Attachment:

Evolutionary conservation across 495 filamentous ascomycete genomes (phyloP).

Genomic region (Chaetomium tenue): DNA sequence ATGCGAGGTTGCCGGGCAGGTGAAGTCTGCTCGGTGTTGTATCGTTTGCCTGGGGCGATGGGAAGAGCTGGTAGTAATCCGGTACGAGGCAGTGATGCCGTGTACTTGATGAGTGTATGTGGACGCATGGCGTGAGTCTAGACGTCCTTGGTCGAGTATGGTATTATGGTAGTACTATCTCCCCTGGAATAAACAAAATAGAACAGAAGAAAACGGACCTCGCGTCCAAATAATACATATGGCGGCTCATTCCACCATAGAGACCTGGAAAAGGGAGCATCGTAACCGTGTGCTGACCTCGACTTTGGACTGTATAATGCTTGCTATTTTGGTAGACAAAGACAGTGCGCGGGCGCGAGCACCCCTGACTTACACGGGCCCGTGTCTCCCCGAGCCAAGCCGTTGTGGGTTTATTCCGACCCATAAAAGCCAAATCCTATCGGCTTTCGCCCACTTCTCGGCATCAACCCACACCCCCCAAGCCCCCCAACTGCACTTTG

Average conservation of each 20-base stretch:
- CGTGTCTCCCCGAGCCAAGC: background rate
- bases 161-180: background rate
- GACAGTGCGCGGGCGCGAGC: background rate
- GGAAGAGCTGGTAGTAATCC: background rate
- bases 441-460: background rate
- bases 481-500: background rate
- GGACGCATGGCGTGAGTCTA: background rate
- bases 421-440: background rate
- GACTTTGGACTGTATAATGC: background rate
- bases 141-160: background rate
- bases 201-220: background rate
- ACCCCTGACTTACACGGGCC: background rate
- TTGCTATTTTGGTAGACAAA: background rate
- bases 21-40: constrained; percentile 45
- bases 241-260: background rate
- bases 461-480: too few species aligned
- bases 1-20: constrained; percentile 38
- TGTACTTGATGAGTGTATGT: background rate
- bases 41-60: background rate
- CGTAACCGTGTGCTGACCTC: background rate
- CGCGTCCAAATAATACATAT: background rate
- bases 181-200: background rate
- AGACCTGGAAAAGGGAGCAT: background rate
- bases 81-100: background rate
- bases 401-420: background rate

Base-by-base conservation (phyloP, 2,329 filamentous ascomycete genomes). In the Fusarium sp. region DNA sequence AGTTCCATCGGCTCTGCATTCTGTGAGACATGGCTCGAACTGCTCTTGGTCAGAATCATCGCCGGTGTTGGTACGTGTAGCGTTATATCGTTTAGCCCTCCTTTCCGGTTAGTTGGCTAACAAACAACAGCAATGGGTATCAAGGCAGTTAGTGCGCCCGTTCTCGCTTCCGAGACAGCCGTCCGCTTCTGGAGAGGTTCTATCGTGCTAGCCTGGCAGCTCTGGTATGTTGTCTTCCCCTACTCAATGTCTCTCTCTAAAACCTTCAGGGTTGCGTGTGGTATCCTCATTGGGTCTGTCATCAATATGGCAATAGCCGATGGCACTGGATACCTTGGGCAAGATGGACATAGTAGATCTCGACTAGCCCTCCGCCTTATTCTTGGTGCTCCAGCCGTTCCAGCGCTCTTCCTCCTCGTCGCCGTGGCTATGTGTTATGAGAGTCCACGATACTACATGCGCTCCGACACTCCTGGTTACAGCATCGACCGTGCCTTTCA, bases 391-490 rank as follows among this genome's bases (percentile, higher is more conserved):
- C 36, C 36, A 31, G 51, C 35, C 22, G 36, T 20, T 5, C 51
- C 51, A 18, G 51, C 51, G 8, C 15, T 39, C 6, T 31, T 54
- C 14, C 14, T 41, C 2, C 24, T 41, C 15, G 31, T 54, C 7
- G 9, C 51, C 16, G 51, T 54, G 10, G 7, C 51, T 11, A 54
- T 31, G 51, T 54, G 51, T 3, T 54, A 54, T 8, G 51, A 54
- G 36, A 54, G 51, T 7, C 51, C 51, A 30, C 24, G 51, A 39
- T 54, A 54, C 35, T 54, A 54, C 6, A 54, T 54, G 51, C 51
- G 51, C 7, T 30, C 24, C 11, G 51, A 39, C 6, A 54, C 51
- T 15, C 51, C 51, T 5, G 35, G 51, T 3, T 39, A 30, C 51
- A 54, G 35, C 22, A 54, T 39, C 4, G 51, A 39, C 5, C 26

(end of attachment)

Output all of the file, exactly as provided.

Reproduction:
Evolutionary conservation across 495 filamentous ascomycete genomes (phyloP).

Genomic region (Chaetomium tenue): DNA sequence ATGCGAGGTTGCCGGGCAGGTGAAGTCTGCTCGGTGTTGTATCGTTTGCCTGGGGCGATGGGAAGAGCTGGTAGTAATCCGGTACGAGGCAGTGATGCCGTGTACTTGATGAGTGTATGTGGACGCATGGCGTGAGTCTAGACGTCCTTGGTCGAGTATGGTATTATGGTAGTACTATCTCCCCTGGAATAAACAAAATAGAACAGAAGAAAACGGACCTCGCGTCCAAATAATACATATGGCGGCTCATTCCACCATAGAGACCTGGAAAAGGGAGCATCGTAACCGTGTGCTGACCTCGACTTTGGACTGTATAATGCTTGCTATTTTGGTAGACAAAGACAGTGCGCGGGCGCGAGCACCCCTGACTTACACGGGCCCGTGTCTCCCCGAGCCAAGCCGTTGTGGGTTTATTCCGACCCATAAAAGCCAAATCCTATCGGCTTTCGCCCACTTCTCGGCATCAACCCACACCCCCCAAGCCCCCCAACTGCACTTTG

Average conservation of each 20-base stretch:
- CGTGTCTCCCCGAGCCAAGC: background rate
- bases 161-180: background rate
- GACAGTGCGCGGGCGCGAGC: background rate
- GGAAGAGCTGGTAGTAATCC: background rate
- bases 441-460: background rate
- bases 481-500: background rate
- GGACGCATGGCGTGAGTCTA: background rate
- bases 421-440: background rate
- GACTTTGGACTGTATAATGC: background rate
- bases 141-160: background rate
- bases 201-220: background rate
- ACCCCTGACTTACACGGGCC: background rate
- TTGCTATTTTGGTAGACAAA: background rate
- bases 21-40: constrained; percentile 45
- bases 241-260: background rate
- bases 461-480: too few species aligned
- bases 1-20: constrained; percentile 38
- TGTACTTGATGAGTGTATGT: background rate
- bases 41-60: background rate
- CGTAACCGTGTGCTGACCTC: background rate
- CGCGTCCAAATAATACATAT: background rate
- bases 181-200: background rate
- AGACCTGGAAAAGGGAGCAT: background rate
- bases 81-100: background rate
- bases 401-420: background rate

Base-by-base conservation (phyloP, 2,329 filamentous ascomycete genomes). In the Fusarium sp. region DNA sequence AGTTCCATCGGCTCTGCATTCTGTGAGACATGGCTCGAACTGCTCTTGGTCAGAATCATCGCCGGTGTTGGTACGTGTAGCGTTATATCGTTTAGCCCTCCTTTCCGGTTAGTTGGCTAACAAACAACAGCAATGGGTATCAAGGCAGTTAGTGCGCCCGTTCTCGCTTCCGAGACAGCCGTCCGCTTCTGGAGAGGTTCTATCGTGCTAGCCTGGCAGCTCTGGTATGTTGTCTTCCCCTACTCAATGTCTCTCTCTAAAACCTTCAGGGTTGCGTGTGGTATCCTCATTGGGTCTGTCATCAATATGGCAATAGCCGATGGCACTGGATACCTTGGGCAAGATGGACATAGTAGATCTCGACTAGCCCTCCGCCTTATTCTTGGTGCTCCAGCCGTTCCAGCGCTCTTCCTCCTCGTCGCCGTGGCTATGTGTTATGAGAGTCCACGATACTACATGCGCTCCGACACTCCTGGTTACAGCATCGACCGTGCCTTTCA, bases 391-490 rank as follows among this genome's bases (percentile, higher is more conserved):
- C 36, C 36, A 31, G 51, C 35, C 22, G 36, T 20, T 5, C 51
- C 51, A 18, G 51, C 51, G 8, C 15, T 39, C 6, T 31, T 54
- C 14, C 14, T 41, C 2, C 24, T 41, C 15, G 31, T 54, C 7
- G 9, C 51, C 16, G 51, T 54, G 10, G 7, C 51, T 11, A 54
- T 31, G 51, T 54, G 51, T 3, T 54, A 54, T 8, G 51, A 54
- G 36, A 54, G 51, T 7, C 51, C 51, A 30, C 24, G 51, A 39
- T 54, A 54, C 35, T 54, A 54, C 6, A 54, T 54, G 51, C 51
- G 51, C 7, T 30, C 24, C 11, G 51, A 39, C 6, A 54, C 51
- T 15, C 51, C 51, T 5, G 35, G 51, T 3, T 39, A 30, C 51
- A 54, G 35, C 22, A 54, T 39, C 4, G 51, A 39, C 5, C 26